Local government workers to strike on 28 March

Submitted by AWL on 16 March, 2006 - 9:36

One million workers in local government, members of Unison and other unions, are set to strike on 28 March against the Government's plans to cut their pension provision.

Some time back the Government declared its intention to raise the age at which public sector workers can claim their pensions, usually from 60 to 65. Most public sector unions agreed a deal with the Government in October 2005 whereby the pension age will be raised for all new entrants, but existing workers will be protected.

Local government workers, however, were not covered, and now face proposals to abolish the "Rule of 85" (which allows some to retire at 60 on a full pension) for all workers, including the existing ones.

80% of Unison members voted for strike action in a ballot turnout of 28%. The percentages voting for strike action in the other local government unions were:

AEP 76%

Amicus 90%

CYWU 72%

GMB 82%

Napo 87%

NIPSA 72%

T&G 80%

UCATT 90%.

The union leaders, however, have weakened the fight in advance by limiting the dispute to the issue of the "Rule of 85", which isn't equally an issue for all local government employees.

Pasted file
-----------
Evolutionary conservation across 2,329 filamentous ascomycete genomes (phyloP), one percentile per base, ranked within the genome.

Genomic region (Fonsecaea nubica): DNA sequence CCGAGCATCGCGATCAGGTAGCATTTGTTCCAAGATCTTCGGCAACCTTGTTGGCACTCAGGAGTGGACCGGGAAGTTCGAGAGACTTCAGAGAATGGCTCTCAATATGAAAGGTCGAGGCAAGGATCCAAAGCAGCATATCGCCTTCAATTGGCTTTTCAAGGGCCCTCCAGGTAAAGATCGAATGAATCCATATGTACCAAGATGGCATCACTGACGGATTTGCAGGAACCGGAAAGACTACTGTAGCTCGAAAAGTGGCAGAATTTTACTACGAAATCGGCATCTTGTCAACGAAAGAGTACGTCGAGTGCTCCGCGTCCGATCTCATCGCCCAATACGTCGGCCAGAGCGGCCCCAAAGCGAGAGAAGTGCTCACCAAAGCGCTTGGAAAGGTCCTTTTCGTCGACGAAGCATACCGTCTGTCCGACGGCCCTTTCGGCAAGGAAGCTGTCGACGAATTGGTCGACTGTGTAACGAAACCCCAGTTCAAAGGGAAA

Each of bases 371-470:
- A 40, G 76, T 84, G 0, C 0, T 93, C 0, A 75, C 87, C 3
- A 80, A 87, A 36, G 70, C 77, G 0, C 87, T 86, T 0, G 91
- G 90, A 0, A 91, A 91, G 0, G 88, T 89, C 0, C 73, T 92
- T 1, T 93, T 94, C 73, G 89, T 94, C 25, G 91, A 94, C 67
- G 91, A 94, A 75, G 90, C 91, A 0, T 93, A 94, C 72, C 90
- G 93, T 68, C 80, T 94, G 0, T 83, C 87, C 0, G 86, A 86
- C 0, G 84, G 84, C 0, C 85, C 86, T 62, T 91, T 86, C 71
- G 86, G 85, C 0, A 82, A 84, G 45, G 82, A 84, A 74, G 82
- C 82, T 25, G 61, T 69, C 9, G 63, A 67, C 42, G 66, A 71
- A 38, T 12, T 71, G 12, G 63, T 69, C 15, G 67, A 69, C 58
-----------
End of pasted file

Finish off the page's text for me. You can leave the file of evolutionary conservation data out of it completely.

AWL members in Unison are fighting for the union to change strategy, and turn the campaign into an offensive one "for the right to life after work" - for the right to retire at 60 for all local government workers (i.e. not just those who satisfy the "Rule of 85").

In other public sector unions, we are arguing for the October 2005 agreement to raise the pension age to 65 for new workers to be challenged, so that all public sector workers can fight together.

And the unions should link their fight with the general campaign to raise Britain's almost uniquely low basic state pension and to index it to rise in line with average earnings in future.

Maximum turnout on 28 March is very important. But to win the workers will need more than a few one-day strikes. We will argue for the unions to start preparing now for sustained selective action (supported by national levies of all members) in areas where the action will hit revenue.

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